UK researchers have used tractor beam-like technology to connect, arrange and merge artificial cells, which could pave the way for delivering targeted drugs into cells.
The technology could also be used to change the composition and structures of artificial cells in real time.
Researchers from Imperial College London (ICL) and Loughborough University engineered the membrane-like exterior of the artificial cells to ‘stick’ to each other. In order to get the cells close enough to each other, the team had to firstly manipulate them with optical tweezers that act like mini ‘tractor beams’, dragging and dropping cells into any position.
“Artificial cell membranes usually bounce off each other like rubber balls. By altering the biophysics of the membranes in our cells, we got them instead to stick to each other like stickle bricks,” said Imperial College lead researcher Dr Yuval Elani.
“With this, we were able to form networks of cells connected by ‘biojunctions’. By reinserting biological components such as proteins in the membrane, we could get the cells to communicate and exchange material with one another. This mimics what is seen in nature, so it’s a great step forward in creating biological-like artificial cell tissues.”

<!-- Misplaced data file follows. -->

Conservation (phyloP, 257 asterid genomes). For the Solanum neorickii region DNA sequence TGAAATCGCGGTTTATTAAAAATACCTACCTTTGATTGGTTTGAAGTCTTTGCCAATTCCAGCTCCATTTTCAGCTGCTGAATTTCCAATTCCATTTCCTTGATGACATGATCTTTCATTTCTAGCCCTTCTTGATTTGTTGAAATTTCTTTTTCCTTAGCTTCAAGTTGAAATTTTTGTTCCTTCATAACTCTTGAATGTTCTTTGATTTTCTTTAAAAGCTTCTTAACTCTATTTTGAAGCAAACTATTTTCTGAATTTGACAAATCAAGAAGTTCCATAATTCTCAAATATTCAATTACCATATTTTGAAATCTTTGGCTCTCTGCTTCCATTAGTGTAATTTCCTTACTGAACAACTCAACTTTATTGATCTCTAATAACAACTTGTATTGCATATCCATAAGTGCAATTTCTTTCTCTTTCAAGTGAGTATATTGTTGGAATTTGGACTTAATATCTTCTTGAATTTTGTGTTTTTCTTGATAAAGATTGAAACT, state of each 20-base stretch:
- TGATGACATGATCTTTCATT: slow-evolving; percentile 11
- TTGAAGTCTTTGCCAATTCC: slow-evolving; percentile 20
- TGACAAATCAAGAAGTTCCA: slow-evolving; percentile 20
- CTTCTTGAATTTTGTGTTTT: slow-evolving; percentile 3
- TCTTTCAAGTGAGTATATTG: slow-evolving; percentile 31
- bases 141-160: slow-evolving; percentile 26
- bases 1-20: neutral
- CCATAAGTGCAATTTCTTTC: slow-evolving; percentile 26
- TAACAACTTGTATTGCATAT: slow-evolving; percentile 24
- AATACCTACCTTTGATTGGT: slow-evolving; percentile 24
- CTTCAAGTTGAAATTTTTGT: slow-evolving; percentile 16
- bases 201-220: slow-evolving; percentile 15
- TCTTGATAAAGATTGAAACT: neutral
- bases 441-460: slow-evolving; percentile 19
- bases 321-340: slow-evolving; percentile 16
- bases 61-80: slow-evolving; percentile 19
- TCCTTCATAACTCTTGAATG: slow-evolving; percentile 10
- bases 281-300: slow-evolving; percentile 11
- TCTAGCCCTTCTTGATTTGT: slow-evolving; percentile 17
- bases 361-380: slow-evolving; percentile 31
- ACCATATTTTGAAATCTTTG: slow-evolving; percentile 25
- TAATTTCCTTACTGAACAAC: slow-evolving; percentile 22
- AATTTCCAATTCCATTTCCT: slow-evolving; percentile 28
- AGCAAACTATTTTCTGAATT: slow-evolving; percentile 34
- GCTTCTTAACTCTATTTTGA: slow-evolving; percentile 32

The team engineered cell arrangements of varying complexity, including lines, 2D squares and 3D pyramids. Joining the cells with a tendril of membrane material allowed the structure to be moved collectively with a laser beam—or tractor beam—and rearranged.
The scientists were also able to merge two cells into one larger cell by coating the membrane with gold nanoparticles and concentrating the laser beam on the junction between the two cells. This causes the nanoparticles to resonate and break the surrounding cell membrane. The membrane then reforms as a whole and in the process mixes any chemicals that the cells were carrying, which could be key to delivering materials such as drugs into cells.
ICL department of chemistry professor Oscar Ces said: “Connecting artificial cells together is a valuable technology in the wider toolkit we are assembling for creating these biological systems using bottom-up approaches.
“We can now start to scale up basic cell technologies into larger tissue-scale networks, with precise control over the kind of architecture we create.”
The research was published in the journal Nature Communications and is one of the first results to come from FABRICELL, a virtual research centre led by ICL and Kings College London that brings together leading research groups working in artificial cell science in London.